When Kruidbos obtained the origianl source file from the FDLE, he generated a report that was about three times more than the original report.
11:00 a.m. ET: Kruidbos said the software created a 900 page report about the contents on Martin's phone.
10:59 a.m. ET: O'Mara is asking Kruidbos to explain how phones also GPS information recorded on them.
10:57 a.m. ET: Kruidbos said he uses a software that extracted all the information on Martin's phone and creates an easy to read report that shows phone numbers, text messages and photos.
10:54 a.m. ET: Kruidbos is reponcible for the IT systems used by the Florida state attorney's office. He is explaining how he was able extract evidence off of Martin's phone.
10:51 a.m. ET: Judge Nelson has taken the bench, and O'Mara has called Ben Kruidbos to the stand.
10:47 a.m. ET: Martin Family Attorney Ben Crump just released this statemen on the use of expert voice analysis testimony at trial:
"It is ridiculous for the Zimmerman defense team to argue that expert voice analysts should not be permitted to testify at the trial when George Zimmerman himself stated the voice crying for help on the 911 recording "doesn't even sound like me." Zimmerman made this statement in his interview with Detective Chris Serino on 02/29/12 just 3 days after the tragic killing of Trayvon Martin. Expert voice analysis is necessary to assist in identifying the voices on the 911 tape."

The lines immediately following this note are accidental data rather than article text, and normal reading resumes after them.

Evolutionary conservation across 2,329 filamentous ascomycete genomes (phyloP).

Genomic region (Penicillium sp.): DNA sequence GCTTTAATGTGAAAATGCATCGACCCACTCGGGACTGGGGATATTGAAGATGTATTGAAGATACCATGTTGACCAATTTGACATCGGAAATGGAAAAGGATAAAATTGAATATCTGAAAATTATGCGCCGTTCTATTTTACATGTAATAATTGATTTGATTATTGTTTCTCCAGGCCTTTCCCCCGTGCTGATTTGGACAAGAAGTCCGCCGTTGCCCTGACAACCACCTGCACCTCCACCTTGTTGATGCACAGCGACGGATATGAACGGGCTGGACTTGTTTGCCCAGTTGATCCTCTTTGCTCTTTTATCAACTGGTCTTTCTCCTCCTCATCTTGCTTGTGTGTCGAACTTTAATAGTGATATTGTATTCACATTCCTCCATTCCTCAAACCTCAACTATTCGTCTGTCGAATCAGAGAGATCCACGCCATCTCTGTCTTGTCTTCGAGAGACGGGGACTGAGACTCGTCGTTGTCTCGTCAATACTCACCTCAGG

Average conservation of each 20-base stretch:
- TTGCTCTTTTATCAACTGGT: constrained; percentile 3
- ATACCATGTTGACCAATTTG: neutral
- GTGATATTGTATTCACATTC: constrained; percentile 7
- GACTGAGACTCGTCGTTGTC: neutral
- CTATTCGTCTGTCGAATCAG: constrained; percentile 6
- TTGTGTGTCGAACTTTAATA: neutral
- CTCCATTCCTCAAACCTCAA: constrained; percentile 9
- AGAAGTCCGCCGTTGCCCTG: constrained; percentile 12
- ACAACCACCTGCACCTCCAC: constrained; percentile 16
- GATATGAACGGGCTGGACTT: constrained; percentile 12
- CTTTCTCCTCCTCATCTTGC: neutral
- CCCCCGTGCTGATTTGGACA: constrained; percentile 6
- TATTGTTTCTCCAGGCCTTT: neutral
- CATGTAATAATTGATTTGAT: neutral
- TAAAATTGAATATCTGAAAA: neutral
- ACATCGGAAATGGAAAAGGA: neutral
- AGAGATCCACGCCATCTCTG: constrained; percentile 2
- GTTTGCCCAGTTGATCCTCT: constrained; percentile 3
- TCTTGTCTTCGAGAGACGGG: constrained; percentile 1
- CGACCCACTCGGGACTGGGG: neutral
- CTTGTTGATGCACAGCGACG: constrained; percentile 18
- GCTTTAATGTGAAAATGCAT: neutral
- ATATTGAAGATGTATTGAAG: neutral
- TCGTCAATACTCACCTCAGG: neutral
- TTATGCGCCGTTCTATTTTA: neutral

10:40 a.m. ET: Here is a heated exchange between Rionda and White from earlier:
White: I remember a lot of things sir. I remember those things that I believe I need to remember. After 33 years you learn to sort of box off things that need to be remembered and others that you can sort of let go.
Rionda: Unpleasant things you want to put to the side.
White: No, not necessarily.
Rionda: Wouldn’t you agree that assumptions… we shouldn’t rely on them. We should rely on facts.
White: Well you know what assume stands for don’t you? (What?) Make an ass out of you and me so yes I generally agree with that.
10:30 a.m. ET: Court is taking a brief recess.
10:28 a.m. ET: White has been excused from the witness stand.
10:25 a.m. ET: O'Mara has completed his re-cross examination, and now Rionda is asking White questions. Rionda asked White if he is throwing himself in the case to get attention, because he plans on running against Corey in the future. White said that is absolutely not true.
10:20 a.m. ET: White said his decision to come forward in this case was based on his status as an, "officer of the court."